Does anyone really care who wins the Oscars? I don't even know who the MC is going to be. But it's fun to reflect on the film year now past, and what better time to do it?
As I look down a long list of 2016 releases, I'm reminded of a few films that I had forgotten about entirely, and a few others that I wish I had.
The very good ones include—
Rams: Set in Iceland, this story of brothers who are neighbors but haven't spoken in decades is rich is diseased sheep, thick sweaters, big beards, festering grudges, and snow.
A Man Called Ove: A crabby old man loosens up while baby-sitting for his Iranian neighbors.
The Music of Strangers: The lives of folk musicians, assembled and mediated by Yo-Yo Ma.
Hunt for the Wilderpeople: A charming tale of a juvenile delinquent given over to a foster family on the fringes of the New Zealand bush, and the numerous adventures he has with his "uncle."
Eight Days a Week: The Beatles at their youthful best
Marvelous Boccaccio: The Taviani brothers cloth a few choice tales from the Decameron in painterly Renaissance style.
Florence Foster Jenkins: This underrated film is a study in deception, but also affection. It reminds us that an "arts community" is often less about the art than about the community.
The Eagle Huntress: When was the last time you were in Mongolia? When was the last time you saw 48 golden eagles in a single frame? In any case, the film should have been nominated for best costume design.
Paterson: A New Jersey bus driver who writes poetry while his beautiful wife bakes cupcakes and learns to play the guitar. A paean to the artist in us all, it offers an effective cinematic correlative to the Ron Padgett poems that figure prominently in the script.
Less interesting were—
Dr. Strange: Fun enough. But I am Cumberbatched out. Sherlock has been going downhill since the second episode, and Cumberbatch's Hamlet was overwrought and under-nuanced. (I guess that means the same thing.) Dr. Strange is perfect Saturday matinee fare, but it also serves to remind us that special effects do not inevitably enhance a film experience. Here the collapsing cityscapes and dynamo hand gestures detract from the fight scenes. Watching it made me want to see House of the Flying Daggers, Heroes, and Crouching Tiger, Hidden Dragon again.
Love and Friendship: Jane Austen without the charm, complexity, sentiment, or insight.
A Bigger Splash: Lots of vain, unhappy people who find it strangely difficult to enjoy a Mediterranean vacation.
Then there are the nominated films. I saw six of the nine. In terms of artistic perfection the best of the lot was Hell or High Water. This is a film about two brothers, their love for one another, and the difficulties that arise due to their differing temperaments. It's the kind of film in which every throwaway line sounds perfectly natural, but also adds subtly to our understanding of where people come from and what they're thinking. This quality extends from Chris Pine and Ben Foster (who also played a crazy cowboy in 3:10 to Yuma) to Jeff Bridges and Gil Birmingham, the Texas Rangers who track them down. Even the bank president and the waitress in the diner have some good lines. There is a fair amount of bloodshed in the film, but, like the dialog, it's subtly modulated and consistently kept in check by the pathos of the unfolding story.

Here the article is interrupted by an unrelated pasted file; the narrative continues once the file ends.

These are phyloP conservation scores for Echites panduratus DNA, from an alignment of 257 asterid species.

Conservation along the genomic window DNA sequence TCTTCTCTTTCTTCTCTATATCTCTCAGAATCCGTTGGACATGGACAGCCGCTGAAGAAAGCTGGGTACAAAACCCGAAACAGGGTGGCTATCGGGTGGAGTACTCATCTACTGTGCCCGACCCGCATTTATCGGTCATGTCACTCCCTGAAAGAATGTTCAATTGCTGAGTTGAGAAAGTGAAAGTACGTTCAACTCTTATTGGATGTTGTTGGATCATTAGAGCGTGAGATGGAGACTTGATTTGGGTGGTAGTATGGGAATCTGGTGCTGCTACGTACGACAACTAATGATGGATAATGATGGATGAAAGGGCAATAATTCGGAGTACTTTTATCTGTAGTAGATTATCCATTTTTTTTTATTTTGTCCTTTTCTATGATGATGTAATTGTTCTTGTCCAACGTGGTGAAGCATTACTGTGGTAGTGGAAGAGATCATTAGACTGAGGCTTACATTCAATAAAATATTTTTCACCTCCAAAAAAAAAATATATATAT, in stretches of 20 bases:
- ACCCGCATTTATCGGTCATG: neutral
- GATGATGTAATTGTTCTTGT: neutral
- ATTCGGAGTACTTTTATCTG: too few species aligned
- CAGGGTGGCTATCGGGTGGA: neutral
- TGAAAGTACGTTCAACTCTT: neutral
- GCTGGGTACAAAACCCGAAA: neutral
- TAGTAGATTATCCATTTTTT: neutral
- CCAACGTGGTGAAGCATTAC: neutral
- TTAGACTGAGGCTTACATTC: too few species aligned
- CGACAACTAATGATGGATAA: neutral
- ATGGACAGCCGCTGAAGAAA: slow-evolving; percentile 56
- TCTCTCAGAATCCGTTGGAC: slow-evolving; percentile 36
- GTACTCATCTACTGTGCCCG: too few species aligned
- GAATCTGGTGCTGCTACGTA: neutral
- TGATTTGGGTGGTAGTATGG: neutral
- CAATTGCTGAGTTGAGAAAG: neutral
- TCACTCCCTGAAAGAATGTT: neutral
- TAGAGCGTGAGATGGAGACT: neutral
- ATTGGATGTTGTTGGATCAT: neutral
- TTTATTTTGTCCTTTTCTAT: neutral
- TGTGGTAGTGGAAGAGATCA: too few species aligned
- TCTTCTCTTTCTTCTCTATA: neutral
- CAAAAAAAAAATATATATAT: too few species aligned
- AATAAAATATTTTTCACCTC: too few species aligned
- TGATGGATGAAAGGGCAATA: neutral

Manchester By the Sea is an unusual and powerful film about grief, which is not to say that it's fun. It's difficult to watch a film in which the central character says little and is so consistently "low." Difficult but rewarding.
Arrival is a science fiction tale about alien visitors, though viewers looking for an action flick on the order of Independence Day or Starship Troopers are likely to be disappointed. The sky is often gray, and the tone of the film is brooding and personal. Yet Canadian director Denis Villeneuve and his crew do a good job of establishing a sense of profound foreboding, as if the end of civilization as we know it is just one diplomatic gaff away. The linguistic and metaphysical notions that drive the plot are highly questionable, but it's a lot of fun watching them "come alive" briefly on screen. It's the kind of film that gets better as you stand in the parking lot ten minutes after it's over, discussing what actually happened. Perhaps a film worth seeing more than once?
La La Land is a piece of colorful California fluff, filled with romantic clichés of the finest quality. If you can't enjoy this, then maybe you just don't like movies. If you think it's great, perhaps you haven't seen very many.
Hidden Figures follows the lives of three talented black women who worked in the space program at a time when the word "computers" referred to people. At true story, moving, inspirational. It's a conventional film, but a good one, and would make an interesting double feature paired with The Right Stuff.
Moonlight I didn't much like. In the first place, I don't like persecution/revenge films. Here the central character mopes but seldom talks, is harassed but never responds, and as time goes on it's not very interesting to watch. Who are his friends, how does he spend his free time? We have no idea, which is why the attention tends to remain focused on his mother, the drug dealer who befriends him, etc. The central character's third incarnation, as a prison-hardened drug dealer, is hardly recognizable as the same person.
Jimmy Kimbel will be hosting tonight's show. (I just looked it up.)